Comments by Will1960
Posted on August 24 at 12:27 p.m. (Suggest removal)
This practice of charging for delivery fees is rife with the opportunity for the manager/ owner to rip off the driver. It also complicates how the drives is compensated. A lot of pizzerias locally do this and it certainly cuts down on the tips their drivers receive as most customers assume the fee is a gratuity. The drivers should kept track of their millage and get re-in burst at the end of their shift.
Posted on August 18 at 2:44 p.m. (Suggest removal)
Typical Pnotto not citing one study or fact to support his patriotic fervor for the drug war.
"If it was up to idiots like the two of you, the US would have more than 1 in 6 people addicted to hardcore narcotics where it would be 1 in 3 per FBI statistics."
Pnotto you just pulled this crap above out of thin air. And your long-winded rant suggests that people really need to have a law to tell them not do Heroin. Your belief that we need to have a heavy handed reliance on law enforcement is getting more antiquated and less politically viable, thankfully. Just look at what happened where Portugal which decriminalized all drugs: their drug use went down as did their overdoses and law enforcement now can focus its scant resources on other issues. There's no reason why this country wouldn't experience the same results if only we leaders with a backbone to take on the status quo that profits from the drug war.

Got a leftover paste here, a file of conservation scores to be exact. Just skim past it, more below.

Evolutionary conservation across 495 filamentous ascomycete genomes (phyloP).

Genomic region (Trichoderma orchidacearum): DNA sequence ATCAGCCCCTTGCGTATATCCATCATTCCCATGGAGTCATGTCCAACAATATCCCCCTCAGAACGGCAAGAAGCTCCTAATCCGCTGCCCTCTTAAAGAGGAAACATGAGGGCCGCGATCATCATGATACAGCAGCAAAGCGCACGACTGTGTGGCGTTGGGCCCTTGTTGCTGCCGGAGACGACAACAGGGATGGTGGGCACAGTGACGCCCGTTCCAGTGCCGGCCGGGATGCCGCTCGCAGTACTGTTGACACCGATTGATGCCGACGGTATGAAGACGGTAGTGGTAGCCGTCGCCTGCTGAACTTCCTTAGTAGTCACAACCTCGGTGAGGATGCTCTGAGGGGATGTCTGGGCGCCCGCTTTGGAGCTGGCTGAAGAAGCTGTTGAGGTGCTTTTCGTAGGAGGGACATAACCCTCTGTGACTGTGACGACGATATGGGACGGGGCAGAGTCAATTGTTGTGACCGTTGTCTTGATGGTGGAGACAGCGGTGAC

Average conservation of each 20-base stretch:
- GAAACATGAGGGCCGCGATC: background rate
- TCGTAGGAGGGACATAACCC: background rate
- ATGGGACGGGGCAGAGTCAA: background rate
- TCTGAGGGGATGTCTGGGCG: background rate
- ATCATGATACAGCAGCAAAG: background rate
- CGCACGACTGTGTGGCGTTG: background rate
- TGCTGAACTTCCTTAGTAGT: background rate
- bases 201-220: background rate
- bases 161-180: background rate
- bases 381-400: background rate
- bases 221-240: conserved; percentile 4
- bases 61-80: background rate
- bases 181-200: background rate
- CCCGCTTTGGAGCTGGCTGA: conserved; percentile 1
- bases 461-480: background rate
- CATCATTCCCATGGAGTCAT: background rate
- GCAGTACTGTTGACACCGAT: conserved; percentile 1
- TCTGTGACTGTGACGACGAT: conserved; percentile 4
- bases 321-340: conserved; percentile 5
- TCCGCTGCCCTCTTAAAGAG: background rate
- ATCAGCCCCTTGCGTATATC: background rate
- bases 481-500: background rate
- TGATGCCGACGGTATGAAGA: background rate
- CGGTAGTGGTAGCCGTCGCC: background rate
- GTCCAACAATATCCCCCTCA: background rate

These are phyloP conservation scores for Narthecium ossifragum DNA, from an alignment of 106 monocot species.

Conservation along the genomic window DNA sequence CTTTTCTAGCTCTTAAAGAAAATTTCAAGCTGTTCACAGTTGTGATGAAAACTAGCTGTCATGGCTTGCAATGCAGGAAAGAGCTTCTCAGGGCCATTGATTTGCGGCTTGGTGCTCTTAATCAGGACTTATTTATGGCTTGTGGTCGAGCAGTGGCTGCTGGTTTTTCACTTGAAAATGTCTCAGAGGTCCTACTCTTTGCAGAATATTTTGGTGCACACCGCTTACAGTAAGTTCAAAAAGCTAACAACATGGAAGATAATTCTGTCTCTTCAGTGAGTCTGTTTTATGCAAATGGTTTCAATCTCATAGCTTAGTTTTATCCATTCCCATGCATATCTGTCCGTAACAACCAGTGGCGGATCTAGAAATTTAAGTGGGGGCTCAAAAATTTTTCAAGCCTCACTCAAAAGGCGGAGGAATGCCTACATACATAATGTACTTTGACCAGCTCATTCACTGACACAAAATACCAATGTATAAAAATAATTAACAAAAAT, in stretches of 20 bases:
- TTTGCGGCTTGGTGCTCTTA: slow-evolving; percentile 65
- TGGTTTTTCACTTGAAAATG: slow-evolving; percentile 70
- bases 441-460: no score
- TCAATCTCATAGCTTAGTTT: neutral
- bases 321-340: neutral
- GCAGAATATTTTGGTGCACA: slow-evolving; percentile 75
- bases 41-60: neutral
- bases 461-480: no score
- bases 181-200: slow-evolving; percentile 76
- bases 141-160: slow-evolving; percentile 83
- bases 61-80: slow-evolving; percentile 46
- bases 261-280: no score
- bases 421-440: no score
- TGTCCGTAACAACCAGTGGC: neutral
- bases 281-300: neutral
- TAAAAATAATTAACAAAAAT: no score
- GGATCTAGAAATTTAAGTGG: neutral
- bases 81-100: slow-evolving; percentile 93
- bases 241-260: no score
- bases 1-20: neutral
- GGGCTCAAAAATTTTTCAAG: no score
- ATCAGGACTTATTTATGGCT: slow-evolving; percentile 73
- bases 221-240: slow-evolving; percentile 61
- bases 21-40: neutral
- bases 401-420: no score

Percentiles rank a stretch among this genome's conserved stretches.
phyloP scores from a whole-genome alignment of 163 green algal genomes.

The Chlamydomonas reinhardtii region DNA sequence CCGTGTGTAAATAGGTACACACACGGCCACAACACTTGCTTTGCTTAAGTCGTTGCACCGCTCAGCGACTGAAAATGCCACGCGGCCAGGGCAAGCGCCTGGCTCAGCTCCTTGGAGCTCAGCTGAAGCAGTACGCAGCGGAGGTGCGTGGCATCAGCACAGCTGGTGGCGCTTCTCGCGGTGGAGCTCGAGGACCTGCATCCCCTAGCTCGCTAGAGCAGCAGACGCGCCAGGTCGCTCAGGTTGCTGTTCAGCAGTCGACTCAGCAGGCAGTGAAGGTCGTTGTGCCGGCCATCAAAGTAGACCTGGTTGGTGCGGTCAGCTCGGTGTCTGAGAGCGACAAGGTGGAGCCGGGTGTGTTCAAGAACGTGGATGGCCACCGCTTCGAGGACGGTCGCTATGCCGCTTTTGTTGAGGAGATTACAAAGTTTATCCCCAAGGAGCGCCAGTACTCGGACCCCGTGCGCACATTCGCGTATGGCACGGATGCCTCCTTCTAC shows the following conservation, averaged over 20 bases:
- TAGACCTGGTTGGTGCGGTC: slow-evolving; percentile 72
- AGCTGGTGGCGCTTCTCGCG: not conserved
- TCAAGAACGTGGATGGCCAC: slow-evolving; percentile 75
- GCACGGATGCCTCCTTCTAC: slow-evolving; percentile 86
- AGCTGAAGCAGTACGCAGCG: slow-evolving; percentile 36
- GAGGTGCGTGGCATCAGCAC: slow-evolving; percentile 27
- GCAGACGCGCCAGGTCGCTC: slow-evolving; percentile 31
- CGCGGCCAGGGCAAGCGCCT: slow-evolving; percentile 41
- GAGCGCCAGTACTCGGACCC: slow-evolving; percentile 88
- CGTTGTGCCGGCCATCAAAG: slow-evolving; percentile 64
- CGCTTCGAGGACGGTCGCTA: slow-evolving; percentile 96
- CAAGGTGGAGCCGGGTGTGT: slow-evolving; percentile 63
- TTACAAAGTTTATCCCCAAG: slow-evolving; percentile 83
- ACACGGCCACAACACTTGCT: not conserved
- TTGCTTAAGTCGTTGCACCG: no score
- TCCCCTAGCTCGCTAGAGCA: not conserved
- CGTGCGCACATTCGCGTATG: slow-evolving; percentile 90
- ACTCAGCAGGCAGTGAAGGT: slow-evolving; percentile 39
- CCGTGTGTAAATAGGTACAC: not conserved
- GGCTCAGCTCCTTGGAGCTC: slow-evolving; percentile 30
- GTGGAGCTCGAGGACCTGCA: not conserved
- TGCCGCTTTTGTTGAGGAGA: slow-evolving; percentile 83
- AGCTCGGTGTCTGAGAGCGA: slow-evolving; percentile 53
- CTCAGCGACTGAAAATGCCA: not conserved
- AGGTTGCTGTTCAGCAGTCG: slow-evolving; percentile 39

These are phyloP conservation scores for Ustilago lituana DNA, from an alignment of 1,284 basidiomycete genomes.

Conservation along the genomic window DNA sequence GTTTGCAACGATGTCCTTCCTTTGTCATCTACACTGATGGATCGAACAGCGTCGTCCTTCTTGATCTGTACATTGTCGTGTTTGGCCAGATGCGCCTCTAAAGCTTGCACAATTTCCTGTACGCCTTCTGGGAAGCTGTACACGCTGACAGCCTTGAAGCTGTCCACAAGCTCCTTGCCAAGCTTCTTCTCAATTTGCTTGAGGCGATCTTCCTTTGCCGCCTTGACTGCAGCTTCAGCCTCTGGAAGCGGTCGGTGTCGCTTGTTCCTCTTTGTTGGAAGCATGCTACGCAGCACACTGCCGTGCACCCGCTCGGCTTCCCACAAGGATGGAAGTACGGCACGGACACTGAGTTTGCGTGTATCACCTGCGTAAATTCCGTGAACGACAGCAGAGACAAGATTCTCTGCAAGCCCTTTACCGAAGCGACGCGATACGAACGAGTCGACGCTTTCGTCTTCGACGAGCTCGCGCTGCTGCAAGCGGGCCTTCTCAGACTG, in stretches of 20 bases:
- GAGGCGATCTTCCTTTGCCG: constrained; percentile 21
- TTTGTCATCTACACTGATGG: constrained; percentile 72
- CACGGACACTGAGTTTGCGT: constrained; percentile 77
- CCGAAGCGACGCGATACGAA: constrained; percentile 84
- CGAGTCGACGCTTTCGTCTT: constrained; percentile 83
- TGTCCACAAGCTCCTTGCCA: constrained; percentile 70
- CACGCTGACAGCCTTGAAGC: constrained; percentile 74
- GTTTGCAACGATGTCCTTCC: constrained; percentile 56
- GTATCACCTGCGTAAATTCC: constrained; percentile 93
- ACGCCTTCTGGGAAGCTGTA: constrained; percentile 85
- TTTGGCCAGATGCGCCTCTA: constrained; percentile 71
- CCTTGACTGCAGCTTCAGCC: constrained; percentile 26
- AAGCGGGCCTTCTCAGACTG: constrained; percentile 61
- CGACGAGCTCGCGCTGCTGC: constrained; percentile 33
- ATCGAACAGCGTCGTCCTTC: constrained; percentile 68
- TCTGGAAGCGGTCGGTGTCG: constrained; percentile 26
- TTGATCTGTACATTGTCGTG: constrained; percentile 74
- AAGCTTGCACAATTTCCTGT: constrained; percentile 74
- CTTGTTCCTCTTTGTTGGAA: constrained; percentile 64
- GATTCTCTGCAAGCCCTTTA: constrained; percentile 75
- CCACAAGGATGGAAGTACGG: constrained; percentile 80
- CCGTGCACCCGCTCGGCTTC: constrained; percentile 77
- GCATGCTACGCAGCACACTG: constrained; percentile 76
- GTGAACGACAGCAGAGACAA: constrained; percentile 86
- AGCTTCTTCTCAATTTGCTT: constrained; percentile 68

The industries that thrives off waging a war on drugs, don't want to solve the problems associated with addiction, they just want the government to build more prisons requiring taxpayers to continue to throw more resources into the drug war money pit.
Posted on August 17 at 10:04 p.m. (Suggest removal)
Schenectady would have been wiser to invest its funds in a Heroin maintenance program where the addict can work a job or be with their families as they are weened off the drug by a doctor.
Unfortunately, America rejects this proven approach(as in Germany and Switzerland) where those countries have significantly reduced their Heroin overdoses along with drug-related crime. Instead, we continue to revert to the same old, tired, failed policies of using our criminal justice system in an attempt to solve what is essentially a health issue. The definition of insanity is doing the same thing over and over while expecting a different result. The drug war has demonstrated this logic for decades.